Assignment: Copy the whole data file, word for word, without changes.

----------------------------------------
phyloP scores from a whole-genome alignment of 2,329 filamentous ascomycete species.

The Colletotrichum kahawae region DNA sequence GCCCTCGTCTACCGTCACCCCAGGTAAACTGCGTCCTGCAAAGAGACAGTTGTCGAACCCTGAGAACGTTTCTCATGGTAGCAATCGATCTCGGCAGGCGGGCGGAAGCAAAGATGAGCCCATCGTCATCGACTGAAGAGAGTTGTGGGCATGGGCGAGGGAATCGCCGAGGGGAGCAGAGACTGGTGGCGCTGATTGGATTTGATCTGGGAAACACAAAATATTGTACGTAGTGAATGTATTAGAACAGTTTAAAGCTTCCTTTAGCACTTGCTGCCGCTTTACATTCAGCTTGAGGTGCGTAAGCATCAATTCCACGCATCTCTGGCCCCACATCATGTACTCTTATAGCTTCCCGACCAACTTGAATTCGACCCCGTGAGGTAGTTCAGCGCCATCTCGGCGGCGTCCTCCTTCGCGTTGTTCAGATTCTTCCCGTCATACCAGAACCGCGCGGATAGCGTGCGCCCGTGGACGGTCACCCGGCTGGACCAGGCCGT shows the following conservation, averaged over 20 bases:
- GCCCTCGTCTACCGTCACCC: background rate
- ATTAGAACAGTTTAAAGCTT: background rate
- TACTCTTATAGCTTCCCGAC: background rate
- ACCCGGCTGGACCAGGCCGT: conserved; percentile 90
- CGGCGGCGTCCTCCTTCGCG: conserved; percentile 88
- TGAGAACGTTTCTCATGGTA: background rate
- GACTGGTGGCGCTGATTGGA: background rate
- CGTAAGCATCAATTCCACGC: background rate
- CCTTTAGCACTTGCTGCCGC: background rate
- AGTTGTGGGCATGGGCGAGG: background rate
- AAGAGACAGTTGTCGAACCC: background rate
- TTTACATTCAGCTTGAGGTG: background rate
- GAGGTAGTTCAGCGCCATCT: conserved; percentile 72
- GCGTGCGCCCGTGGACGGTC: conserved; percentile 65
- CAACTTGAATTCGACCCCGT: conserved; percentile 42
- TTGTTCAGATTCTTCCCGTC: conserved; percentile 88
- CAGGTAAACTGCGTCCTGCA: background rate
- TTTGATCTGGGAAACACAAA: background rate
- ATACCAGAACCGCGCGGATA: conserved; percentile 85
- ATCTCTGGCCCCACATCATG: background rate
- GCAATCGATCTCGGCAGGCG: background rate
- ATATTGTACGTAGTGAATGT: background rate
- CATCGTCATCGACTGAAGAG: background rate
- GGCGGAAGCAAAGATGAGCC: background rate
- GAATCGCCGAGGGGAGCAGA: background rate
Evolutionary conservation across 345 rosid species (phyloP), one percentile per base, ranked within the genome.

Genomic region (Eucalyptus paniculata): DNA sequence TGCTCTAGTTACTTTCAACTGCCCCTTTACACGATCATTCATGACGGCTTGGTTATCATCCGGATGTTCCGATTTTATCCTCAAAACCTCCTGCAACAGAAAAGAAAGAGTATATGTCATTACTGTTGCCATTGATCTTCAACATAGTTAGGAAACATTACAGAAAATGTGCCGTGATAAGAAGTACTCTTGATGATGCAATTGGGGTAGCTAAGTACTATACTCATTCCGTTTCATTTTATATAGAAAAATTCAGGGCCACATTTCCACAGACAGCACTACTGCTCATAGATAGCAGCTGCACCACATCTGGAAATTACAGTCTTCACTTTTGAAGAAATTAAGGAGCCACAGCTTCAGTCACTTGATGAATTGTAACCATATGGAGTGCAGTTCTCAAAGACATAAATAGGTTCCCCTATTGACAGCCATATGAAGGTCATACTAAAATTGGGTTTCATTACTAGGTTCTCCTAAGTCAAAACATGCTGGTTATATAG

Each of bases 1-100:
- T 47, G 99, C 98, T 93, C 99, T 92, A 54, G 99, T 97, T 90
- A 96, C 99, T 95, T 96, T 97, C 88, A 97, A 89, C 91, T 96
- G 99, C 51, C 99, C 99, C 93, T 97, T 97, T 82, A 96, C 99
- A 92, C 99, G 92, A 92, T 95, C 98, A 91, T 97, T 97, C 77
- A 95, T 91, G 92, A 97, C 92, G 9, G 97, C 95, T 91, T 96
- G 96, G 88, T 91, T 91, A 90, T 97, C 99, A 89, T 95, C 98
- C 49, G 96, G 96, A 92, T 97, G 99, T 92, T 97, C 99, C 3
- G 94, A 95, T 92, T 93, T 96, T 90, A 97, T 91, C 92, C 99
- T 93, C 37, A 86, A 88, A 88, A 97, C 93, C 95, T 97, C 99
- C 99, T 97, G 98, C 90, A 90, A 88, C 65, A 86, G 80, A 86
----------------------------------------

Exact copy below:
phyloP scores from a whole-genome alignment of 2,329 filamentous ascomycete species.

The Colletotrichum kahawae region DNA sequence GCCCTCGTCTACCGTCACCCCAGGTAAACTGCGTCCTGCAAAGAGACAGTTGTCGAACCCTGAGAACGTTTCTCATGGTAGCAATCGATCTCGGCAGGCGGGCGGAAGCAAAGATGAGCCCATCGTCATCGACTGAAGAGAGTTGTGGGCATGGGCGAGGGAATCGCCGAGGGGAGCAGAGACTGGTGGCGCTGATTGGATTTGATCTGGGAAACACAAAATATTGTACGTAGTGAATGTATTAGAACAGTTTAAAGCTTCCTTTAGCACTTGCTGCCGCTTTACATTCAGCTTGAGGTGCGTAAGCATCAATTCCACGCATCTCTGGCCCCACATCATGTACTCTTATAGCTTCCCGACCAACTTGAATTCGACCCCGTGAGGTAGTTCAGCGCCATCTCGGCGGCGTCCTCCTTCGCGTTGTTCAGATTCTTCCCGTCATACCAGAACCGCGCGGATAGCGTGCGCCCGTGGACGGTCACCCGGCTGGACCAGGCCGT shows the following conservation, averaged over 20 bases:
- GCCCTCGTCTACCGTCACCC: background rate
- ATTAGAACAGTTTAAAGCTT: background rate
- TACTCTTATAGCTTCCCGAC: background rate
- ACCCGGCTGGACCAGGCCGT: conserved; percentile 90
- CGGCGGCGTCCTCCTTCGCG: conserved; percentile 88
- TGAGAACGTTTCTCATGGTA: background rate
- GACTGGTGGCGCTGATTGGA: background rate
- CGTAAGCATCAATTCCACGC: background rate
- CCTTTAGCACTTGCTGCCGC: background rate
- AGTTGTGGGCATGGGCGAGG: background rate
- AAGAGACAGTTGTCGAACCC: background rate
- TTTACATTCAGCTTGAGGTG: background rate
- GAGGTAGTTCAGCGCCATCT: conserved; percentile 72
- GCGTGCGCCCGTGGACGGTC: conserved; percentile 65
- CAACTTGAATTCGACCCCGT: conserved; percentile 42
- TTGTTCAGATTCTTCCCGTC: conserved; percentile 88
- CAGGTAAACTGCGTCCTGCA: background rate
- TTTGATCTGGGAAACACAAA: background rate
- ATACCAGAACCGCGCGGATA: conserved; percentile 85
- ATCTCTGGCCCCACATCATG: background rate
- GCAATCGATCTCGGCAGGCG: background rate
- ATATTGTACGTAGTGAATGT: background rate
- CATCGTCATCGACTGAAGAG: background rate
- GGCGGAAGCAAAGATGAGCC: background rate
- GAATCGCCGAGGGGAGCAGA: background rate
Evolutionary conservation across 345 rosid species (phyloP), one percentile per base, ranked within the genome.

Genomic region (Eucalyptus paniculata): DNA sequence TGCTCTAGTTACTTTCAACTGCCCCTTTACACGATCATTCATGACGGCTTGGTTATCATCCGGATGTTCCGATTTTATCCTCAAAACCTCCTGCAACAGAAAAGAAAGAGTATATGTCATTACTGTTGCCATTGATCTTCAACATAGTTAGGAAACATTACAGAAAATGTGCCGTGATAAGAAGTACTCTTGATGATGCAATTGGGGTAGCTAAGTACTATACTCATTCCGTTTCATTTTATATAGAAAAATTCAGGGCCACATTTCCACAGACAGCACTACTGCTCATAGATAGCAGCTGCACCACATCTGGAAATTACAGTCTTCACTTTTGAAGAAATTAAGGAGCCACAGCTTCAGTCACTTGATGAATTGTAACCATATGGAGTGCAGTTCTCAAAGACATAAATAGGTTCCCCTATTGACAGCCATATGAAGGTCATACTAAAATTGGGTTTCATTACTAGGTTCTCCTAAGTCAAAACATGCTGGTTATATAG

Each of bases 1-100:
- T 47, G 99, C 98, T 93, C 99, T 92, A 54, G 99, T 97, T 90
- A 96, C 99, T 95, T 96, T 97, C 88, A 97, A 89, C 91, T 96
- G 99, C 51, C 99, C 99, C 93, T 97, T 97, T 82, A 96, C 99
- A 92, C 99, G 92, A 92, T 95, C 98, A 91, T 97, T 97, C 77
- A 95, T 91, G 92, A 97, C 92, G 9, G 97, C 95, T 91, T 96
- G 96, G 88, T 91, T 91, A 90, T 97, C 99, A 89, T 95, C 98
- C 49, G 96, G 96, A 92, T 97, G 99, T 92, T 97, C 99, C 3
- G 94, A 95, T 92, T 93, T 96, T 90, A 97, T 91, C 92, C 99
- T 93, C 37, A 86, A 88, A 88, A 97, C 93, C 95, T 97, C 99
- C 99, T 97, G 98, C 90, A 90, A 88, C 65, A 86, G 80, A 86